World’s Longest Artificial Surface Ski Run Opens in Russia
What is claimed to be the longest ever artificial ski run has opened in Chechnya a federal republic of Russia.
A precise length of the slope has not yet been published, only that it is “more than 1 km” long. The previous claimant of the “longest in the world” title opened in 2016 at Kagura in Japan, with a run claimed to be 1.1km in length.
The slope has been built as part of the “all-season tourist cluster Veduchi” part of a group of ski resorts developed in the Caucasus region with support from the Russian government in an effort to diversify the local economy in this ’politically troubled’ region. The ski centre opened last year.
The new year-round ski-slope has been built by Italian manufacturer Neveplast and is the latest in a growing list of achievements for the company. A little over a year ago they opened the longest year round ski slope in Europe at the Serbian resort of Kopaonik at more than 700 metres long and just a few months ago, in the autumn, unveiled the much-anticipated ski slope down a waste-to-energy power plant in Copenhagen.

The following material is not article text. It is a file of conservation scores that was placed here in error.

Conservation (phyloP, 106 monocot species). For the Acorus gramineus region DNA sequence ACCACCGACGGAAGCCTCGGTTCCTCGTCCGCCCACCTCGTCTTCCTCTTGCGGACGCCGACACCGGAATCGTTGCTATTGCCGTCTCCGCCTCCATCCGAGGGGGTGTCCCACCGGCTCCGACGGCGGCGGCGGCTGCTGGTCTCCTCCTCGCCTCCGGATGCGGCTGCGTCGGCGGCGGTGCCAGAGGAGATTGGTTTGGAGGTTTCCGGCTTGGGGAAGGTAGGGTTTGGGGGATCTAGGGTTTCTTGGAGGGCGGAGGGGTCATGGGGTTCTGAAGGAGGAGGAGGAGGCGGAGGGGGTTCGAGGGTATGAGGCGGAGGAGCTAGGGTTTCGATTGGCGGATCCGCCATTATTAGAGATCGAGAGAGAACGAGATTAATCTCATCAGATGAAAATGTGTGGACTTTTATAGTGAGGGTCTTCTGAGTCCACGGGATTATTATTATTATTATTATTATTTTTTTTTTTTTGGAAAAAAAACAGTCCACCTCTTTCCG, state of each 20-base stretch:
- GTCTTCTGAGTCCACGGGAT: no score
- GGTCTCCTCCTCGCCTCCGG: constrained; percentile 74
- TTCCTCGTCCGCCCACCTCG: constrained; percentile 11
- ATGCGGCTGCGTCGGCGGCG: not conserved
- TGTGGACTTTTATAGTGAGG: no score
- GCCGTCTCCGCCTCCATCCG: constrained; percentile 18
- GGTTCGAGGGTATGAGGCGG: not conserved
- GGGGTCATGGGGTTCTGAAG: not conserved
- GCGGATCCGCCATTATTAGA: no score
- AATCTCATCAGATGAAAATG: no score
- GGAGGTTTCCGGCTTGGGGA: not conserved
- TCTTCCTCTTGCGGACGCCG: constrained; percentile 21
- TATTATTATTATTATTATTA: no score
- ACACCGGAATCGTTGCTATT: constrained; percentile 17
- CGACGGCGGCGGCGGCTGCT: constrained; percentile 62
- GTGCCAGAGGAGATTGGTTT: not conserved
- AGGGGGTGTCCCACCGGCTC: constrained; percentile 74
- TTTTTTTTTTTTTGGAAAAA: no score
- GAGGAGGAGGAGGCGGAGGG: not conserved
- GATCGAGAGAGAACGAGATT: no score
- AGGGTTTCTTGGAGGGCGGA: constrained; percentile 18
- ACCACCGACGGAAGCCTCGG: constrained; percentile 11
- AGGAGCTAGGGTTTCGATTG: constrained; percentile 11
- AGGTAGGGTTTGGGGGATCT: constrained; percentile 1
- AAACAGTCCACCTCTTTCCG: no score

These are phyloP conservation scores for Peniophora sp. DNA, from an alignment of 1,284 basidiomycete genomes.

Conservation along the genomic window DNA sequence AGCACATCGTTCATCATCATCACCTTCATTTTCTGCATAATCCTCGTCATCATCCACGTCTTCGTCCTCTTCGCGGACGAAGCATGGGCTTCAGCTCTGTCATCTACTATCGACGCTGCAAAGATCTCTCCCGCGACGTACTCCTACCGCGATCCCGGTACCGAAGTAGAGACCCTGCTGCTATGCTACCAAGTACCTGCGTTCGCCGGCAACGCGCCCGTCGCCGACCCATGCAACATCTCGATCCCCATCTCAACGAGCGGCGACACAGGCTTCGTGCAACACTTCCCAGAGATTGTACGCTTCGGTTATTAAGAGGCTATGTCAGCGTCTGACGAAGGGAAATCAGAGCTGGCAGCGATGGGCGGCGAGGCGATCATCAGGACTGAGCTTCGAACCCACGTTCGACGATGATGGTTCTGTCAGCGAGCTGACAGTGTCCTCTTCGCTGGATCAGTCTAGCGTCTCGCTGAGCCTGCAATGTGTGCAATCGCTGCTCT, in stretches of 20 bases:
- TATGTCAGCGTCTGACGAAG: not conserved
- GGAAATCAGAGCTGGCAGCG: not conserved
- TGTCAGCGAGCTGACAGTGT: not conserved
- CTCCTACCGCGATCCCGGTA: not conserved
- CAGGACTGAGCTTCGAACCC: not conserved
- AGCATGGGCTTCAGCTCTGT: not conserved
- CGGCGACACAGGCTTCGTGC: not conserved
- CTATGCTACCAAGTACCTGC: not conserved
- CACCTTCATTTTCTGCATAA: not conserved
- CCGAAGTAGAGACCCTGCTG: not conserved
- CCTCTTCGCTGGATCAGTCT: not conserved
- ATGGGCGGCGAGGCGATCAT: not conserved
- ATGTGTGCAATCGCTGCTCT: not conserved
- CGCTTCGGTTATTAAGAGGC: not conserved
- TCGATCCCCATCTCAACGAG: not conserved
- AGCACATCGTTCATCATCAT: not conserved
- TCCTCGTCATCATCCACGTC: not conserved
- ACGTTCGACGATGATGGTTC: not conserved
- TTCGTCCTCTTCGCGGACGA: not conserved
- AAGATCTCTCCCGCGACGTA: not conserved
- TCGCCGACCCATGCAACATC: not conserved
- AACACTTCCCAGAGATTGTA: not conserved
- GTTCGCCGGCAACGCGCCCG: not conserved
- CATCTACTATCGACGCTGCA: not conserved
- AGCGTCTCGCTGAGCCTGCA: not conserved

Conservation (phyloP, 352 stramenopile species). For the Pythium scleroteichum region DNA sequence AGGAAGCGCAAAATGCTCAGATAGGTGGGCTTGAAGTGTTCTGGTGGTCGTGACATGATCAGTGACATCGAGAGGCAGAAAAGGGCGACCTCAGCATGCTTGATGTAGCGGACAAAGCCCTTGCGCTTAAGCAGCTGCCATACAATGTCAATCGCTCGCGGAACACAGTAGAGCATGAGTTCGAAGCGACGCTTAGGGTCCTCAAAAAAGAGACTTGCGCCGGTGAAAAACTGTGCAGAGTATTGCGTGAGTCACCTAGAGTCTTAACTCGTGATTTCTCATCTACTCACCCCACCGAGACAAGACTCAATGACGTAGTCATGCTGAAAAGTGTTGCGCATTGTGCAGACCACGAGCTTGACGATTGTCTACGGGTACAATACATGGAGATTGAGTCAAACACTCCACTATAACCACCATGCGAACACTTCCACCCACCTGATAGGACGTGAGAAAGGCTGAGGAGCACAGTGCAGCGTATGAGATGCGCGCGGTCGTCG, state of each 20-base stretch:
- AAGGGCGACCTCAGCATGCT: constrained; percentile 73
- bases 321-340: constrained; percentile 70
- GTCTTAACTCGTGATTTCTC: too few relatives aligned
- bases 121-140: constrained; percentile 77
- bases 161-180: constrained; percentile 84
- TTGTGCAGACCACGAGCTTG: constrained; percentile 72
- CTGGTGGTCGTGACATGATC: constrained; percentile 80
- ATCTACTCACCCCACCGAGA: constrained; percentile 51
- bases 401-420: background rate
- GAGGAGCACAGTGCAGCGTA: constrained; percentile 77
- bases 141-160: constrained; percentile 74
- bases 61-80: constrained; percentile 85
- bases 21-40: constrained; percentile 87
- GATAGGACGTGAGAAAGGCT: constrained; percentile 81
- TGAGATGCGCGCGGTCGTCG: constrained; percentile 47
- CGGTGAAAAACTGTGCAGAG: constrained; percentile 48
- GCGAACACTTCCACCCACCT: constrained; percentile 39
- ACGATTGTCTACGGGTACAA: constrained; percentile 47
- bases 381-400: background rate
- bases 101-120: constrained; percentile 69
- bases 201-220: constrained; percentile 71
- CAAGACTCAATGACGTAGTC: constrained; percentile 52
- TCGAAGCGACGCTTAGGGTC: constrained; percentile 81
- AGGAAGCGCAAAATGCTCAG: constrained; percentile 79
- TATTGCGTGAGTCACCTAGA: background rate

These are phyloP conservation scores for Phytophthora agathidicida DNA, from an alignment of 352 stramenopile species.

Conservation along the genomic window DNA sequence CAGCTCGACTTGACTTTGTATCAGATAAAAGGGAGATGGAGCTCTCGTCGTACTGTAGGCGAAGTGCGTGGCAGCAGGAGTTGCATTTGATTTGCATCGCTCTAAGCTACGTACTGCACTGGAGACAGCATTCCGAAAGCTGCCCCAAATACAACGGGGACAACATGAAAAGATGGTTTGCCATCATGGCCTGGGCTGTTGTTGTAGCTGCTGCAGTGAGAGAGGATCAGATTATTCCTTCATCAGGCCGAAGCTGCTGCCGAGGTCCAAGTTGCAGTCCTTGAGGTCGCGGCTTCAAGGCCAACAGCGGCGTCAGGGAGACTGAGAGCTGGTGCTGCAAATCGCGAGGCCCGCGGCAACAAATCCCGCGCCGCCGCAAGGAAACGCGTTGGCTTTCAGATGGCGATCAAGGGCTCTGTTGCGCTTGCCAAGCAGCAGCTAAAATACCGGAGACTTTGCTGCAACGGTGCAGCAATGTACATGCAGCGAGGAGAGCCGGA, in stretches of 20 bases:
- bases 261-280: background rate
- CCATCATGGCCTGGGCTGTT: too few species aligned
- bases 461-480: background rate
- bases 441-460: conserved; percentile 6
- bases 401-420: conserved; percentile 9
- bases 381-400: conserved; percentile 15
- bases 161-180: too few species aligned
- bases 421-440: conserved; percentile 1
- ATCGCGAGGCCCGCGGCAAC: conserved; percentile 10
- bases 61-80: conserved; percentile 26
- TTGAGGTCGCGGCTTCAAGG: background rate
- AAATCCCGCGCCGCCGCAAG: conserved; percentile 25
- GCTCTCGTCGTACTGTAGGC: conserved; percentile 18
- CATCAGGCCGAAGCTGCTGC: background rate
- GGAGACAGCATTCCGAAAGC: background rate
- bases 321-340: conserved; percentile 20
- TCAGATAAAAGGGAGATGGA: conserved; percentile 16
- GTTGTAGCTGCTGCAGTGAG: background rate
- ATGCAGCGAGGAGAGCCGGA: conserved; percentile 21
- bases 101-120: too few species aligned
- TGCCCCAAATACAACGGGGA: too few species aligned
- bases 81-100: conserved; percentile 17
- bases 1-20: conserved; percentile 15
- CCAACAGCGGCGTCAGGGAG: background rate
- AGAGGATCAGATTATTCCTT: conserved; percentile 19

“Our task is to make Veduchi a place where you want to not only come, but also come back again with family and friends,” Chechnya’s Minister for Tourism, Muslim Baitaziev, announced in a statement on his Instagram page ahead of the opening on the artificial ski slope there, “In the future, the Veduchi resort will also have a unique giant cable car, one of the few in the world, as well as the only year-round ski run in the country.”